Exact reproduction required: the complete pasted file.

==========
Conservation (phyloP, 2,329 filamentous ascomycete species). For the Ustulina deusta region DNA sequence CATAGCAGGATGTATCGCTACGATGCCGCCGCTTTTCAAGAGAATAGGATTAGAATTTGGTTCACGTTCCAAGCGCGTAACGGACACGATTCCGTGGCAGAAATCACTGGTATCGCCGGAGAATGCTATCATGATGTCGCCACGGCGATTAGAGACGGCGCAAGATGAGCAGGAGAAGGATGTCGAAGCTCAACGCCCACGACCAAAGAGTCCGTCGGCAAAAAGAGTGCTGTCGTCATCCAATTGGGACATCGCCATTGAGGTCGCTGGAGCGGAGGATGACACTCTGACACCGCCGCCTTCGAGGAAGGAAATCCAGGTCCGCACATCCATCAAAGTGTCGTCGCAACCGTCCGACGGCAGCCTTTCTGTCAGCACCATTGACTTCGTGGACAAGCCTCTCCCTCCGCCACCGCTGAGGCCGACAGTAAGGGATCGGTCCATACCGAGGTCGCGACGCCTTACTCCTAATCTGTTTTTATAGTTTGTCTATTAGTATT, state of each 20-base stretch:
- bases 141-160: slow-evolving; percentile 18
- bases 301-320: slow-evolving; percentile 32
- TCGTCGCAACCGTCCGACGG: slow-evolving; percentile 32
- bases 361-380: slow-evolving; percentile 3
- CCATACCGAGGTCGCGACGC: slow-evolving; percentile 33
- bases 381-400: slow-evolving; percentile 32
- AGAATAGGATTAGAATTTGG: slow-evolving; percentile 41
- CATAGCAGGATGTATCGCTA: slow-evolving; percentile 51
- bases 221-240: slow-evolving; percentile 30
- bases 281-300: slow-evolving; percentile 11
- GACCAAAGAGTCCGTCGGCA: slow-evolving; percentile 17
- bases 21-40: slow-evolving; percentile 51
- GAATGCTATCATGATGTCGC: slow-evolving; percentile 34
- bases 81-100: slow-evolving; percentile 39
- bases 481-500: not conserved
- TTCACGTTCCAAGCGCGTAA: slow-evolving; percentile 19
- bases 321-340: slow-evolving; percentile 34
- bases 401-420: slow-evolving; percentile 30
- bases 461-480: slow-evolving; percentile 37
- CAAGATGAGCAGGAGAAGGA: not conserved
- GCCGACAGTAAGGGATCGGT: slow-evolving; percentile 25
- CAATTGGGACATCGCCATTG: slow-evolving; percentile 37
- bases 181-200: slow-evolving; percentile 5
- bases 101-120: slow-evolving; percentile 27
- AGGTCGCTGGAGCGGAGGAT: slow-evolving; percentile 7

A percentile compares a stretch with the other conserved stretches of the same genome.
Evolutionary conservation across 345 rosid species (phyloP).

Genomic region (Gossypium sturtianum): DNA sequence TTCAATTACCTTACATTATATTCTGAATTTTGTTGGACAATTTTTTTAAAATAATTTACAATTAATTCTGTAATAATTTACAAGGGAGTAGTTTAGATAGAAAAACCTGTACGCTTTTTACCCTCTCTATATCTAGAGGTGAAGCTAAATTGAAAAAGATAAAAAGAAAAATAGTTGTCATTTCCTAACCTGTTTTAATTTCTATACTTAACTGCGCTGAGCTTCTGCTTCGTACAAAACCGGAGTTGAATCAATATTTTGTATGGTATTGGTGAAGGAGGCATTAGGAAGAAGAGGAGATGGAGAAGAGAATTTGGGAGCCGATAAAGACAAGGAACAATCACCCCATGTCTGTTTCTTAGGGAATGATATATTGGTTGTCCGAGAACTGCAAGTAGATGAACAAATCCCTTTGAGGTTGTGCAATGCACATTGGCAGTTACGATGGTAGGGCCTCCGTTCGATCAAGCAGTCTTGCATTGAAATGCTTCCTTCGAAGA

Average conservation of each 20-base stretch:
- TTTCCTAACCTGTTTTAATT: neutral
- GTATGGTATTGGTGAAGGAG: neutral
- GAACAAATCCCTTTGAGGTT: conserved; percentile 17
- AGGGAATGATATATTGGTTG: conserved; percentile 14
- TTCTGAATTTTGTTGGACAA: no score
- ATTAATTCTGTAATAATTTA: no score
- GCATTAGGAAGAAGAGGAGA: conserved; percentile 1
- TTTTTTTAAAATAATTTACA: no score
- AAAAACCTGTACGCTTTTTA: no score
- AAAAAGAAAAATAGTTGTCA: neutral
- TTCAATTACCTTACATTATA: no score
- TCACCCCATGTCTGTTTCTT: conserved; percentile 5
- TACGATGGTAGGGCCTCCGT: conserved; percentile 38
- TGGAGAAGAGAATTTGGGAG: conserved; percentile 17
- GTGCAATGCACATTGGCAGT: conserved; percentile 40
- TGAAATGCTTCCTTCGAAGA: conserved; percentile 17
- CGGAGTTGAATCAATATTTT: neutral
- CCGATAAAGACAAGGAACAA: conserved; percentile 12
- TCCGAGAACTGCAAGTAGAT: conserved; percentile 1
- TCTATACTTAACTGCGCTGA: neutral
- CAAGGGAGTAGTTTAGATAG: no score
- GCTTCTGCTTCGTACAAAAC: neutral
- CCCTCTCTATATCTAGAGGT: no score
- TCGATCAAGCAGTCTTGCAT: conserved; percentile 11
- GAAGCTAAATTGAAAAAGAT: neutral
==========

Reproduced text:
Conservation (phyloP, 2,329 filamentous ascomycete species). For the Ustulina deusta region DNA sequence CATAGCAGGATGTATCGCTACGATGCCGCCGCTTTTCAAGAGAATAGGATTAGAATTTGGTTCACGTTCCAAGCGCGTAACGGACACGATTCCGTGGCAGAAATCACTGGTATCGCCGGAGAATGCTATCATGATGTCGCCACGGCGATTAGAGACGGCGCAAGATGAGCAGGAGAAGGATGTCGAAGCTCAACGCCCACGACCAAAGAGTCCGTCGGCAAAAAGAGTGCTGTCGTCATCCAATTGGGACATCGCCATTGAGGTCGCTGGAGCGGAGGATGACACTCTGACACCGCCGCCTTCGAGGAAGGAAATCCAGGTCCGCACATCCATCAAAGTGTCGTCGCAACCGTCCGACGGCAGCCTTTCTGTCAGCACCATTGACTTCGTGGACAAGCCTCTCCCTCCGCCACCGCTGAGGCCGACAGTAAGGGATCGGTCCATACCGAGGTCGCGACGCCTTACTCCTAATCTGTTTTTATAGTTTGTCTATTAGTATT, state of each 20-base stretch:
- bases 141-160: slow-evolving; percentile 18
- bases 301-320: slow-evolving; percentile 32
- TCGTCGCAACCGTCCGACGG: slow-evolving; percentile 32
- bases 361-380: slow-evolving; percentile 3
- CCATACCGAGGTCGCGACGC: slow-evolving; percentile 33
- bases 381-400: slow-evolving; percentile 32
- AGAATAGGATTAGAATTTGG: slow-evolving; percentile 41
- CATAGCAGGATGTATCGCTA: slow-evolving; percentile 51
- bases 221-240: slow-evolving; percentile 30
- bases 281-300: slow-evolving; percentile 11
- GACCAAAGAGTCCGTCGGCA: slow-evolving; percentile 17
- bases 21-40: slow-evolving; percentile 51
- GAATGCTATCATGATGTCGC: slow-evolving; percentile 34
- bases 81-100: slow-evolving; percentile 39
- bases 481-500: not conserved
- TTCACGTTCCAAGCGCGTAA: slow-evolving; percentile 19
- bases 321-340: slow-evolving; percentile 34
- bases 401-420: slow-evolving; percentile 30
- bases 461-480: slow-evolving; percentile 37
- CAAGATGAGCAGGAGAAGGA: not conserved
- GCCGACAGTAAGGGATCGGT: slow-evolving; percentile 25
- CAATTGGGACATCGCCATTG: slow-evolving; percentile 37
- bases 181-200: slow-evolving; percentile 5
- bases 101-120: slow-evolving; percentile 27
- AGGTCGCTGGAGCGGAGGAT: slow-evolving; percentile 7

A percentile compares a stretch with the other conserved stretches of the same genome.
Evolutionary conservation across 345 rosid species (phyloP).

Genomic region (Gossypium sturtianum): DNA sequence TTCAATTACCTTACATTATATTCTGAATTTTGTTGGACAATTTTTTTAAAATAATTTACAATTAATTCTGTAATAATTTACAAGGGAGTAGTTTAGATAGAAAAACCTGTACGCTTTTTACCCTCTCTATATCTAGAGGTGAAGCTAAATTGAAAAAGATAAAAAGAAAAATAGTTGTCATTTCCTAACCTGTTTTAATTTCTATACTTAACTGCGCTGAGCTTCTGCTTCGTACAAAACCGGAGTTGAATCAATATTTTGTATGGTATTGGTGAAGGAGGCATTAGGAAGAAGAGGAGATGGAGAAGAGAATTTGGGAGCCGATAAAGACAAGGAACAATCACCCCATGTCTGTTTCTTAGGGAATGATATATTGGTTGTCCGAGAACTGCAAGTAGATGAACAAATCCCTTTGAGGTTGTGCAATGCACATTGGCAGTTACGATGGTAGGGCCTCCGTTCGATCAAGCAGTCTTGCATTGAAATGCTTCCTTCGAAGA

Average conservation of each 20-base stretch:
- TTTCCTAACCTGTTTTAATT: neutral
- GTATGGTATTGGTGAAGGAG: neutral
- GAACAAATCCCTTTGAGGTT: conserved; percentile 17
- AGGGAATGATATATTGGTTG: conserved; percentile 14
- TTCTGAATTTTGTTGGACAA: no score
- ATTAATTCTGTAATAATTTA: no score
- GCATTAGGAAGAAGAGGAGA: conserved; percentile 1
- TTTTTTTAAAATAATTTACA: no score
- AAAAACCTGTACGCTTTTTA: no score
- AAAAAGAAAAATAGTTGTCA: neutral
- TTCAATTACCTTACATTATA: no score
- TCACCCCATGTCTGTTTCTT: conserved; percentile 5
- TACGATGGTAGGGCCTCCGT: conserved; percentile 38
- TGGAGAAGAGAATTTGGGAG: conserved; percentile 17
- GTGCAATGCACATTGGCAGT: conserved; percentile 40
- TGAAATGCTTCCTTCGAAGA: conserved; percentile 17
- CGGAGTTGAATCAATATTTT: neutral
- CCGATAAAGACAAGGAACAA: conserved; percentile 12
- TCCGAGAACTGCAAGTAGAT: conserved; percentile 1
- TCTATACTTAACTGCGCTGA: neutral
- CAAGGGAGTAGTTTAGATAG: no score
- GCTTCTGCTTCGTACAAAAC: neutral
- CCCTCTCTATATCTAGAGGT: no score
- TCGATCAAGCAGTCTTGCAT: conserved; percentile 11
- GAAGCTAAATTGAAAAAGAT: neutral